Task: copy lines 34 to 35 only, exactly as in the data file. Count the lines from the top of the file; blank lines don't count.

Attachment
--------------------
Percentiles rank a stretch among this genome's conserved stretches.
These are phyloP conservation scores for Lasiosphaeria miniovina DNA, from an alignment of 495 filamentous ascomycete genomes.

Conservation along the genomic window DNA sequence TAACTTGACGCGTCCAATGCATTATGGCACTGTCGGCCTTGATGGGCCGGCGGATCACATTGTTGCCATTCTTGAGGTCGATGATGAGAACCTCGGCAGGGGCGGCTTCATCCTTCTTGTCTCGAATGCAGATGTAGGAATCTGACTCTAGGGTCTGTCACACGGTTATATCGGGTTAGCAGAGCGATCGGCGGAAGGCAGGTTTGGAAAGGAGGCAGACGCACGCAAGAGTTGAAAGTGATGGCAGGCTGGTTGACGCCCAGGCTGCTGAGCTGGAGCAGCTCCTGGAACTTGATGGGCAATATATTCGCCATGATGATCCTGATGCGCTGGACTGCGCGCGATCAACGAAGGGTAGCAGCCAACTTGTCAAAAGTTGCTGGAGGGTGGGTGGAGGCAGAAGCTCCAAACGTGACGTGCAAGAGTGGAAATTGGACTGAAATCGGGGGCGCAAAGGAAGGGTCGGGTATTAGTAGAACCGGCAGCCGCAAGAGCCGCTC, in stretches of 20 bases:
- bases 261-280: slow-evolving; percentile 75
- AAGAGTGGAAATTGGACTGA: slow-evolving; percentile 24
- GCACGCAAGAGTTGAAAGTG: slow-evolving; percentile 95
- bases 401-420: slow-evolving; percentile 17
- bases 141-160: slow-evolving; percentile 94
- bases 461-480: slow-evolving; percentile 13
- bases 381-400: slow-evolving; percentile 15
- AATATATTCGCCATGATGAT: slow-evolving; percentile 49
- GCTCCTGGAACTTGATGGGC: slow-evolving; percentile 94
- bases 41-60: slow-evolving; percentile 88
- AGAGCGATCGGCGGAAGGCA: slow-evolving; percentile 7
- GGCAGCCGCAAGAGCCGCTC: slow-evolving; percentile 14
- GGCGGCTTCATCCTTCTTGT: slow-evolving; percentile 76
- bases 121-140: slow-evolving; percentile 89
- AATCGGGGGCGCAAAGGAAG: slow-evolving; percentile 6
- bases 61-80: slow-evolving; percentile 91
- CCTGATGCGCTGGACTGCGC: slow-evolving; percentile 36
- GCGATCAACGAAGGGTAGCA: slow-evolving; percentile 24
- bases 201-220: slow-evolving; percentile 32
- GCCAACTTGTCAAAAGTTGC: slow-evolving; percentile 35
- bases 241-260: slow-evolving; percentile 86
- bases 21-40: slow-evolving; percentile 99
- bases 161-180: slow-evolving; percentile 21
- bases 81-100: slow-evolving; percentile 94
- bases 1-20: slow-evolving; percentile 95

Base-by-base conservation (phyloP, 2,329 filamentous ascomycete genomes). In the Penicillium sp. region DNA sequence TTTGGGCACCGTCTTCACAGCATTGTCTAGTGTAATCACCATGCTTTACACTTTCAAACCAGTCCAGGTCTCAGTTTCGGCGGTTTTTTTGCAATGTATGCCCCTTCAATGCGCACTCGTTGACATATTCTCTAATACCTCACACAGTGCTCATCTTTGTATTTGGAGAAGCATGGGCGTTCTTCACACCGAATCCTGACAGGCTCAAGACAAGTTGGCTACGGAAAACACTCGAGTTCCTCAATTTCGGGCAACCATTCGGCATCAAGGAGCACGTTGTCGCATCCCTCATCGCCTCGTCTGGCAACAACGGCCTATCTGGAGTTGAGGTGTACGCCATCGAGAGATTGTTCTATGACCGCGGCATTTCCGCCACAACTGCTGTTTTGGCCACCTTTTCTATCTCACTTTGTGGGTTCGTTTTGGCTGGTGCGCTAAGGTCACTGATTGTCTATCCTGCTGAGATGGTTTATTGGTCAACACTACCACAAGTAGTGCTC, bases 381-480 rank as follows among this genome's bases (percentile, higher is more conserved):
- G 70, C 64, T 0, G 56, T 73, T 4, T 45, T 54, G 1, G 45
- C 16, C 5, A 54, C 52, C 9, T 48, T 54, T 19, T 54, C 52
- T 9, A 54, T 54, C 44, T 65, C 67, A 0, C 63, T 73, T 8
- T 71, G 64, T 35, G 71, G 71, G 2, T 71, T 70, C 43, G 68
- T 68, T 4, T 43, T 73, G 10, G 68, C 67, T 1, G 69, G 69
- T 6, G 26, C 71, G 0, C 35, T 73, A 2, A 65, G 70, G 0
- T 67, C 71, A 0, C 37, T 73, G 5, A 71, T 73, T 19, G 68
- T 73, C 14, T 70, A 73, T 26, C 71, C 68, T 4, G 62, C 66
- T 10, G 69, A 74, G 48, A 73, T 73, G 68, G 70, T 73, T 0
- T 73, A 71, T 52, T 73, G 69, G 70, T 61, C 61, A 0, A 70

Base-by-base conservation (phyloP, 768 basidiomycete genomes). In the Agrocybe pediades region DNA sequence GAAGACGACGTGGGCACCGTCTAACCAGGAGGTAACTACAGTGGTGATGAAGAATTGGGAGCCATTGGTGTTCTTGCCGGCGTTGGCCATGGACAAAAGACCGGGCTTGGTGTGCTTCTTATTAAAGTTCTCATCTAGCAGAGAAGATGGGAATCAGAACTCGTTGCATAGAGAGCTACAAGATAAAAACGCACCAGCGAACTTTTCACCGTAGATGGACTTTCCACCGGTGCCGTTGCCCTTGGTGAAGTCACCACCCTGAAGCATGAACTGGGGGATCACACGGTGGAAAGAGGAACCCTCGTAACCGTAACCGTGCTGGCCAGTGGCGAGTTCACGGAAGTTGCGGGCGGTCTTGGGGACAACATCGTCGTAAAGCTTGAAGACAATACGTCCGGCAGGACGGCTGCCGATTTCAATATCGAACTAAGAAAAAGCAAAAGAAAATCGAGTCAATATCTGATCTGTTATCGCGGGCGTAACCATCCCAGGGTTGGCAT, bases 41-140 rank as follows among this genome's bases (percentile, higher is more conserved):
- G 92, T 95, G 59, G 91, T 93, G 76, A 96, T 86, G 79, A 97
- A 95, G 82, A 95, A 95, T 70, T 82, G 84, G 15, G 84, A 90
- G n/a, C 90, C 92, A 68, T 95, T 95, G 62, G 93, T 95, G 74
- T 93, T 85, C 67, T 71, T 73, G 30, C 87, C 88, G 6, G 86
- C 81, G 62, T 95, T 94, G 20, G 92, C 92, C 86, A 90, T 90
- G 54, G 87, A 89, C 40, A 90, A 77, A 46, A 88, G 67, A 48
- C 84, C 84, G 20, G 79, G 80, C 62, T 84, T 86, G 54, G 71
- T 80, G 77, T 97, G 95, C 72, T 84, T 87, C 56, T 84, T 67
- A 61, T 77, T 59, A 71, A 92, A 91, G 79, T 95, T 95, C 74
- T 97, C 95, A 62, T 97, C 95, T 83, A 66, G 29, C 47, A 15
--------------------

- T 68, T 4, T 43, T 73, G 10, G 68, C 67, T 1, G 69, G 69
- T 6, G 26, C 71, G 0, C 35, T 73, A 2, A 65, G 70, G 0